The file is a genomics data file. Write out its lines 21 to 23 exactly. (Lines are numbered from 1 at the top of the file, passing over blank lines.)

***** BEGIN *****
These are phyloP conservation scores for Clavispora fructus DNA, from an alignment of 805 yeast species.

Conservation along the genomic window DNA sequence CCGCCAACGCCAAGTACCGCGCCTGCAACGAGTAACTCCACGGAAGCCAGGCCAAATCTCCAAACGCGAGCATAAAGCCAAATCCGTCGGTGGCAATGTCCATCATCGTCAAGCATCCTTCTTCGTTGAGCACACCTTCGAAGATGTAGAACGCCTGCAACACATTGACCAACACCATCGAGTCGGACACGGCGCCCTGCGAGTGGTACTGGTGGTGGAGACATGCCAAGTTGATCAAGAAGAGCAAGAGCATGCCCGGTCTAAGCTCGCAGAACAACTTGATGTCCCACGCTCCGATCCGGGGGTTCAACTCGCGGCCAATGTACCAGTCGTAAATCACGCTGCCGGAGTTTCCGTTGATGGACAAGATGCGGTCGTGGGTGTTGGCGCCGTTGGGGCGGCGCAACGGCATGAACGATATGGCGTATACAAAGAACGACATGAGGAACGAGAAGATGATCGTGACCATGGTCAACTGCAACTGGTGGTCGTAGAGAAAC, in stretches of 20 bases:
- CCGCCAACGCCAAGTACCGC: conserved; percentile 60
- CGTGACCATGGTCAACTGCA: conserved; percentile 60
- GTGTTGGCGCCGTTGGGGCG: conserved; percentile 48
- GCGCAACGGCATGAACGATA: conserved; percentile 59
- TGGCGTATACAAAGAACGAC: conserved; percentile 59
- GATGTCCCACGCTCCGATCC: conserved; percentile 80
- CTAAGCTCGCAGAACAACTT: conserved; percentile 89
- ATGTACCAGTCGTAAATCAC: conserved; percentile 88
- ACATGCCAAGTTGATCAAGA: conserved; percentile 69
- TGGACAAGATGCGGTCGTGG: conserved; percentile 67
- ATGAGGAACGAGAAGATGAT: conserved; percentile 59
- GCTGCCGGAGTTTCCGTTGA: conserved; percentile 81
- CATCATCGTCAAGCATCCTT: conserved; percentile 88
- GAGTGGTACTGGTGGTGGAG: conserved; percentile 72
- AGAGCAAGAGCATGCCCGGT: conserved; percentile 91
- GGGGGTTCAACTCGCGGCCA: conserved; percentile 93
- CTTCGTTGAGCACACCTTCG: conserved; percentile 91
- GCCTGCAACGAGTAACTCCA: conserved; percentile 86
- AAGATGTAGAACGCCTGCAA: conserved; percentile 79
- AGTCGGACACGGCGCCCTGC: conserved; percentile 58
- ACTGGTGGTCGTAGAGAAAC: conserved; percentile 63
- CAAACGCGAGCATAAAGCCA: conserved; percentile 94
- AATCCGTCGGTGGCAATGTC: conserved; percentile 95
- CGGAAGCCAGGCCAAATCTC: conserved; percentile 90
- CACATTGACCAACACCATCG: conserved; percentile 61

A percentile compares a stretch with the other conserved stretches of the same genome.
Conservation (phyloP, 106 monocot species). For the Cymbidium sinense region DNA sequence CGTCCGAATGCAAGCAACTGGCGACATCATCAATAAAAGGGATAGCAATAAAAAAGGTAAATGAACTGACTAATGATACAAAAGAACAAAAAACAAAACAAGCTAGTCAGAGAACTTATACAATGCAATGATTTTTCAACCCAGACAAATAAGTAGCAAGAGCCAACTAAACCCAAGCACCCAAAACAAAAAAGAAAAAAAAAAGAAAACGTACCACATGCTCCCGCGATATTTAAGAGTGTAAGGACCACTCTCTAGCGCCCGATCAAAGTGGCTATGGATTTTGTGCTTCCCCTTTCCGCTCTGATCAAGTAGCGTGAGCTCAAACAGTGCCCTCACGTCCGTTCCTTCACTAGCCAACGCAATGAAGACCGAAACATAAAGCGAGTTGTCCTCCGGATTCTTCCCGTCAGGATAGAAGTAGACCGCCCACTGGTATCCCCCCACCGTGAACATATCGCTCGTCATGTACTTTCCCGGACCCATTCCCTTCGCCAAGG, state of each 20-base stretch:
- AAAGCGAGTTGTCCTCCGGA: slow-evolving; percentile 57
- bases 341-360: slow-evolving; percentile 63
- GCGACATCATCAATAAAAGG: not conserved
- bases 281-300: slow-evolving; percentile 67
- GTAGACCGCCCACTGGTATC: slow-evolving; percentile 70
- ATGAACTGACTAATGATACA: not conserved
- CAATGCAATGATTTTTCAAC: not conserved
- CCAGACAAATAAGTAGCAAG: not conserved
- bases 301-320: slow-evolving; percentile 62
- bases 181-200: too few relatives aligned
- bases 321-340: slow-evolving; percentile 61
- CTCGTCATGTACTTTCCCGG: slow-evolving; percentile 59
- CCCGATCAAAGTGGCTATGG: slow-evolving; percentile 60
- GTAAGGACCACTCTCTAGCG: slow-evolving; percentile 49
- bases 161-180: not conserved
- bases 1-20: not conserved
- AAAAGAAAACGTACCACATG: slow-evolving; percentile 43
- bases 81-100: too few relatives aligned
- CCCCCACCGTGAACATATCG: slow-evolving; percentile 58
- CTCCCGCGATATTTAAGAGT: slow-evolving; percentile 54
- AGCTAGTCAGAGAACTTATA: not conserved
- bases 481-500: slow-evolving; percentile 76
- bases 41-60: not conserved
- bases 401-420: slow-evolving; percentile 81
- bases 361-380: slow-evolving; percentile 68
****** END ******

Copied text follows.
- AAGATGTAGAACGCCTGCAA: conserved; percentile 79
- AGTCGGACACGGCGCCCTGC: conserved; percentile 58
- ACTGGTGGTCGTAGAGAAAC: conserved; percentile 63